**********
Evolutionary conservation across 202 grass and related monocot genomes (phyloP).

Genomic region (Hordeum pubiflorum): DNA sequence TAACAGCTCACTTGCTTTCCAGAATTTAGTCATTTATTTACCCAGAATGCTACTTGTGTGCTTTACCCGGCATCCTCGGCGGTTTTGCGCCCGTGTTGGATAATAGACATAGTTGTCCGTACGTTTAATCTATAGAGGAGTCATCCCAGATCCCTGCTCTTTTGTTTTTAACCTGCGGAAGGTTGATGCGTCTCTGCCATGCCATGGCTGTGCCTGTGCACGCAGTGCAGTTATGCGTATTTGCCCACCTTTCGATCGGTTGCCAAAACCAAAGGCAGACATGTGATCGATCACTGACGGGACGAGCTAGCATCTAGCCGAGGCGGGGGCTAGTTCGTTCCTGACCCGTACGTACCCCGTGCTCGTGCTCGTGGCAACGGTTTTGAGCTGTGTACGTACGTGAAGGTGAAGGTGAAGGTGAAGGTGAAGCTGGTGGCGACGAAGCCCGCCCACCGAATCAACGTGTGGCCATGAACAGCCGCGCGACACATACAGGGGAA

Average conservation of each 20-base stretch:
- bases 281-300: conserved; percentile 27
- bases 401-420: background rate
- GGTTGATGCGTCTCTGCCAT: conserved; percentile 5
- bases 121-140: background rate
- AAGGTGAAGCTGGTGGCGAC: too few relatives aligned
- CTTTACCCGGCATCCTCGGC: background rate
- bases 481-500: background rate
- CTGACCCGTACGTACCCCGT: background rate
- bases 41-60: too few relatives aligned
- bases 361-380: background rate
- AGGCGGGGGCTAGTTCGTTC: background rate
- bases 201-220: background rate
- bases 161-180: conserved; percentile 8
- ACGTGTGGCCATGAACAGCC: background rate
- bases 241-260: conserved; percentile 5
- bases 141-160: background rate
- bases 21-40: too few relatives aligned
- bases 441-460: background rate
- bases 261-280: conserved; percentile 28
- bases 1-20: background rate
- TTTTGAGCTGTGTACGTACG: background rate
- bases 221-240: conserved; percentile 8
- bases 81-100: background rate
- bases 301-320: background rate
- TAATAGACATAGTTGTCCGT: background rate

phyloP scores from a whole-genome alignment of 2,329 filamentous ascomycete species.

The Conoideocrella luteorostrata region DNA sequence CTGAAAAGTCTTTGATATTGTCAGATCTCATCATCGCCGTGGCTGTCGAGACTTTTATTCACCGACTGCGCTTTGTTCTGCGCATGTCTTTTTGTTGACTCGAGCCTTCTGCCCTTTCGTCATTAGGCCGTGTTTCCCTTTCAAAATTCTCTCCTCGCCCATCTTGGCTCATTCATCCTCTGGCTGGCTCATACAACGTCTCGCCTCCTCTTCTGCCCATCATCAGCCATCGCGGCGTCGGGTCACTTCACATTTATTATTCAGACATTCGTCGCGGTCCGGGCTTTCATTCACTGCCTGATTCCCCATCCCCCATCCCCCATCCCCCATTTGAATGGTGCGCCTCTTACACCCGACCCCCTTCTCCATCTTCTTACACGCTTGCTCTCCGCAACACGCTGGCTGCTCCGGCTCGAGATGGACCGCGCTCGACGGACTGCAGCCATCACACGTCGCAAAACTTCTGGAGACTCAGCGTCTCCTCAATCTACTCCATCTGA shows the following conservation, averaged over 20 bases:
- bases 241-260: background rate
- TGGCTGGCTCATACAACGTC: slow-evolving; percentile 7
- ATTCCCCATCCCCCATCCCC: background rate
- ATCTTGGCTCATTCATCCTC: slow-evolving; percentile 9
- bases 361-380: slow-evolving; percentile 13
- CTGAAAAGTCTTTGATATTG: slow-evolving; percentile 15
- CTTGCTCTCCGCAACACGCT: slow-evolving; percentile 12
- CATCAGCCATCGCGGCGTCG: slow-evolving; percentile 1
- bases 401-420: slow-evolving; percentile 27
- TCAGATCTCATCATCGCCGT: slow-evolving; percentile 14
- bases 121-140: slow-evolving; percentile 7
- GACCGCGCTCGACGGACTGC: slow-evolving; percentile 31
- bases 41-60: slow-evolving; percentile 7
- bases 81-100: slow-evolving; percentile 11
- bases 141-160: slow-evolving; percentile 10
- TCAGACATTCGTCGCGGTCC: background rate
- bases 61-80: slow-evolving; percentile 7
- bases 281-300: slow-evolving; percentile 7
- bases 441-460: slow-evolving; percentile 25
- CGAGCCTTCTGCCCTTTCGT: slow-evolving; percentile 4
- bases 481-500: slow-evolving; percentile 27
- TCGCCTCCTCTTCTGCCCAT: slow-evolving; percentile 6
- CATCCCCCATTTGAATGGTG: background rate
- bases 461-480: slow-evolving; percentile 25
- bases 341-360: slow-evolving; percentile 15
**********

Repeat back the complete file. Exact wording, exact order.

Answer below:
Evolutionary conservation across 202 grass and related monocot genomes (phyloP).

Genomic region (Hordeum pubiflorum): DNA sequence TAACAGCTCACTTGCTTTCCAGAATTTAGTCATTTATTTACCCAGAATGCTACTTGTGTGCTTTACCCGGCATCCTCGGCGGTTTTGCGCCCGTGTTGGATAATAGACATAGTTGTCCGTACGTTTAATCTATAGAGGAGTCATCCCAGATCCCTGCTCTTTTGTTTTTAACCTGCGGAAGGTTGATGCGTCTCTGCCATGCCATGGCTGTGCCTGTGCACGCAGTGCAGTTATGCGTATTTGCCCACCTTTCGATCGGTTGCCAAAACCAAAGGCAGACATGTGATCGATCACTGACGGGACGAGCTAGCATCTAGCCGAGGCGGGGGCTAGTTCGTTCCTGACCCGTACGTACCCCGTGCTCGTGCTCGTGGCAACGGTTTTGAGCTGTGTACGTACGTGAAGGTGAAGGTGAAGGTGAAGGTGAAGCTGGTGGCGACGAAGCCCGCCCACCGAATCAACGTGTGGCCATGAACAGCCGCGCGACACATACAGGGGAA

Average conservation of each 20-base stretch:
- bases 281-300: conserved; percentile 27
- bases 401-420: background rate
- GGTTGATGCGTCTCTGCCAT: conserved; percentile 5
- bases 121-140: background rate
- AAGGTGAAGCTGGTGGCGAC: too few relatives aligned
- CTTTACCCGGCATCCTCGGC: background rate
- bases 481-500: background rate
- CTGACCCGTACGTACCCCGT: background rate
- bases 41-60: too few relatives aligned
- bases 361-380: background rate
- AGGCGGGGGCTAGTTCGTTC: background rate
- bases 201-220: background rate
- bases 161-180: conserved; percentile 8
- ACGTGTGGCCATGAACAGCC: background rate
- bases 241-260: conserved; percentile 5
- bases 141-160: background rate
- bases 21-40: too few relatives aligned
- bases 441-460: background rate
- bases 261-280: conserved; percentile 28
- bases 1-20: background rate
- TTTTGAGCTGTGTACGTACG: background rate
- bases 221-240: conserved; percentile 8
- bases 81-100: background rate
- bases 301-320: background rate
- TAATAGACATAGTTGTCCGT: background rate

phyloP scores from a whole-genome alignment of 2,329 filamentous ascomycete species.

The Conoideocrella luteorostrata region DNA sequence CTGAAAAGTCTTTGATATTGTCAGATCTCATCATCGCCGTGGCTGTCGAGACTTTTATTCACCGACTGCGCTTTGTTCTGCGCATGTCTTTTTGTTGACTCGAGCCTTCTGCCCTTTCGTCATTAGGCCGTGTTTCCCTTTCAAAATTCTCTCCTCGCCCATCTTGGCTCATTCATCCTCTGGCTGGCTCATACAACGTCTCGCCTCCTCTTCTGCCCATCATCAGCCATCGCGGCGTCGGGTCACTTCACATTTATTATTCAGACATTCGTCGCGGTCCGGGCTTTCATTCACTGCCTGATTCCCCATCCCCCATCCCCCATCCCCCATTTGAATGGTGCGCCTCTTACACCCGACCCCCTTCTCCATCTTCTTACACGCTTGCTCTCCGCAACACGCTGGCTGCTCCGGCTCGAGATGGACCGCGCTCGACGGACTGCAGCCATCACACGTCGCAAAACTTCTGGAGACTCAGCGTCTCCTCAATCTACTCCATCTGA shows the following conservation, averaged over 20 bases:
- bases 241-260: background rate
- TGGCTGGCTCATACAACGTC: slow-evolving; percentile 7
- ATTCCCCATCCCCCATCCCC: background rate
- ATCTTGGCTCATTCATCCTC: slow-evolving; percentile 9
- bases 361-380: slow-evolving; percentile 13
- CTGAAAAGTCTTTGATATTG: slow-evolving; percentile 15
- CTTGCTCTCCGCAACACGCT: slow-evolving; percentile 12
- CATCAGCCATCGCGGCGTCG: slow-evolving; percentile 1
- bases 401-420: slow-evolving; percentile 27
- TCAGATCTCATCATCGCCGT: slow-evolving; percentile 14
- bases 121-140: slow-evolving; percentile 7
- GACCGCGCTCGACGGACTGC: slow-evolving; percentile 31
- bases 41-60: slow-evolving; percentile 7
- bases 81-100: slow-evolving; percentile 11
- bases 141-160: slow-evolving; percentile 10
- TCAGACATTCGTCGCGGTCC: background rate
- bases 61-80: slow-evolving; percentile 7
- bases 281-300: slow-evolving; percentile 7
- bases 441-460: slow-evolving; percentile 25
- CGAGCCTTCTGCCCTTTCGT: slow-evolving; percentile 4
- bases 481-500: slow-evolving; percentile 27
- TCGCCTCCTCTTCTGCCCAT: slow-evolving; percentile 6
- CATCCCCCATTTGAATGGTG: background rate
- bases 461-480: slow-evolving; percentile 25
- bases 341-360: slow-evolving; percentile 15